By not laughing at Vermes’ book, does it make me a different person to please? Does that make me a writer with more difficulties to write comedy?
Lastly, I would like to leave you with Chris O’Dowd’s quote:
And you, how do you go about writing funny remarks or comedy?
According to Wikipedia, this is the definition of a metaphor:
A metaphor is a figure of speech that identifies something as being the same as some unrelated thing for rhetorical effect, thus highlighting the similarities between the two.
There’s nothing more beautiful than reading good literature and finding genius metaphors and similes. As a writer, I findmyself wanting to produce my own ones. But reality hits and I realize I’m not good at them. I suck at them.
Good metaphors are for the mind of extremely creative people. Imagination prevails in this realm. And writers have no other choice than to develop this skill. Would that mean I’m not creative enough? or that I don’t have enough experience as a reader and writer to produce clever metaphors? Maybe, It all comes to how I interpret the world. I don’t tend to compare or establish similarities between situations. Would this mean that I’m not programmed to create metaphors? Regarding of the answer, skills can be improved. It’s all about a practice, experience, and finding your creative side. Writers are supposed to navigate towards those waters anyway, aren’t we?
So what have I done to improve my chance of coming up with clever metaphors? Whenever I’m writing and I find myself describing situations or settings, I pause, close my eyes and try to imagine the situation in my head. What does it look like? Does the person or objects remind me of something? Is there another way to describe it in a more interesting way? Sometimes it works, sometimes it doesn’t. Sometimes I see the situation or setting for what it is and fail to produce a similarity that enables the figure of speech. But practice makes the master. I must persist.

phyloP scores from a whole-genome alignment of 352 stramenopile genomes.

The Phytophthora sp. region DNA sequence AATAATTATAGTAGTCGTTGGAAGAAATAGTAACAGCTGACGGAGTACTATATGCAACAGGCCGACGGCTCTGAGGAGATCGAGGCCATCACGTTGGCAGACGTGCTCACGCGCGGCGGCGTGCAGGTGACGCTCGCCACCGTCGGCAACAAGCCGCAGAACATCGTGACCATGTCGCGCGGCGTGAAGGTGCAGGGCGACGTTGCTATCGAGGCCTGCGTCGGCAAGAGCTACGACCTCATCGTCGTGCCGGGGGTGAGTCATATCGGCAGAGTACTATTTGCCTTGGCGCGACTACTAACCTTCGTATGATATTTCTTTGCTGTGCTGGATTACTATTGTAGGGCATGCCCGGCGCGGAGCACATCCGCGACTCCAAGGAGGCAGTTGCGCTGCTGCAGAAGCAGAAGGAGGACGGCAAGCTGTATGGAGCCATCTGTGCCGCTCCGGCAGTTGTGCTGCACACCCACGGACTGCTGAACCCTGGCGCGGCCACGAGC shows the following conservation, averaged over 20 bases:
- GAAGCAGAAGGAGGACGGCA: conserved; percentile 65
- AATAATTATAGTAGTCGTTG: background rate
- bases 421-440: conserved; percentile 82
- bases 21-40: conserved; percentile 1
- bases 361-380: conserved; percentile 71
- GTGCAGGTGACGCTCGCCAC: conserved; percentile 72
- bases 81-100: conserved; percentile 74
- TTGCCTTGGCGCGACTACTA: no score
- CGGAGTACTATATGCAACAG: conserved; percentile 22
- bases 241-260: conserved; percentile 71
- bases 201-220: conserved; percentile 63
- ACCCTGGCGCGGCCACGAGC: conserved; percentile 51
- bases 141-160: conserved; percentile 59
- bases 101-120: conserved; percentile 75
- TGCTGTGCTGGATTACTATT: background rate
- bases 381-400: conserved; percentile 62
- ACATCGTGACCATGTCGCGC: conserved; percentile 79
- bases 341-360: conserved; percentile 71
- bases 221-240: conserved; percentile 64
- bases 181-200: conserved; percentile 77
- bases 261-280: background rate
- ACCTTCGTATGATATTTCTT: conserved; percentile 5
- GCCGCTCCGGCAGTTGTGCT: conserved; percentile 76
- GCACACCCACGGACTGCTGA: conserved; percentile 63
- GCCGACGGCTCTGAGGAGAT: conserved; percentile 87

Interestingly enough, I found that our creative side comes easier whenever we find our writing voices. That is when we allow ourselves to show our feelings and inner paradigms through our characters. That’s when one gets to be more creative and hence more prone to bringing good metaphors. But our unique writing voice improves with time, practice, and nothing else. When I review my first drafts, I find almost no existing metaphors. In those first pages, my writing is not funny, is not filled with surprises, is not page turning, it is boring. But when I review the latter drafts, I tend to smile to myself more. Not because I’m nailing every sentence, paragraph, and chapter, but because I seem to like my writing each time better. I seem to enjoy my story even more. Metaphors and similes start to appear.
I might not be “natural” at metaphors. But I got the tools to improve it. I only need practice and persistence. After all, everything in our lives is about endurance, isn’t it?
And if you’re striving on understanding metaphors, then you can check out this complete guide with very helpful examples from Grammarly.
And you, do you have any good tips or methodologies for writing good metaphors?
Last post When old habits are hard to abandon… I’m looking at you procrastination was eye opening. For some reason, I always believed that being “multi-tasker” was engraved in my system. I even felt proud of it. I could face many tasks at work or while writing without any problems. I even used as one of my qualities (whenever I needed to talk about myself, my strengths,etc… case point: CVs). This happened until many days ago, when for some miracle, I landed on the Coursera course: Learning how to learn: Powerful mental tools to help you master tough subjects. If you ever have time to check this free online course (which you could also pay if you want a certification), then do it. The course suggestion came to my email inbox the same day I wrote about my procrastination/multi-tasker post. And surprise, surprise: It turns out being multi-tasker is not as good I as thought it was. In fact, it’s not good at all.
I’m not going to go into specifics in the course. Besides, I still have a couple of lessons that I still need to go through in this course. But so far, it’s been one of the best courses I’ve taken through this platform. Going straight to the point: multi-tasking only burns you out, it stresses you, it makes you slower, it lowers the quality of your work, and tires you faster. But it can be changed. And since I’ve started this new plan to reprogram my brain from its default multi-tasking mode or even close to some sort of attention deficit disorder, my capacity to focus and concentrate has grown exponentially. My writing tasks are back on track again and with good perspectives!
There are tons of courses, methodologies, articles online about this topic. Many great sources of information. If you’re looking to get rid of procrastination, improve the quality of time you spent on your important tasks (writing, I’m looking at you), then I suggest you get rid of any multi-tasking habits. I’m looking forward to polishing these skills, and maybe in some weeks time, to be able to say I finally left procrastination in the past.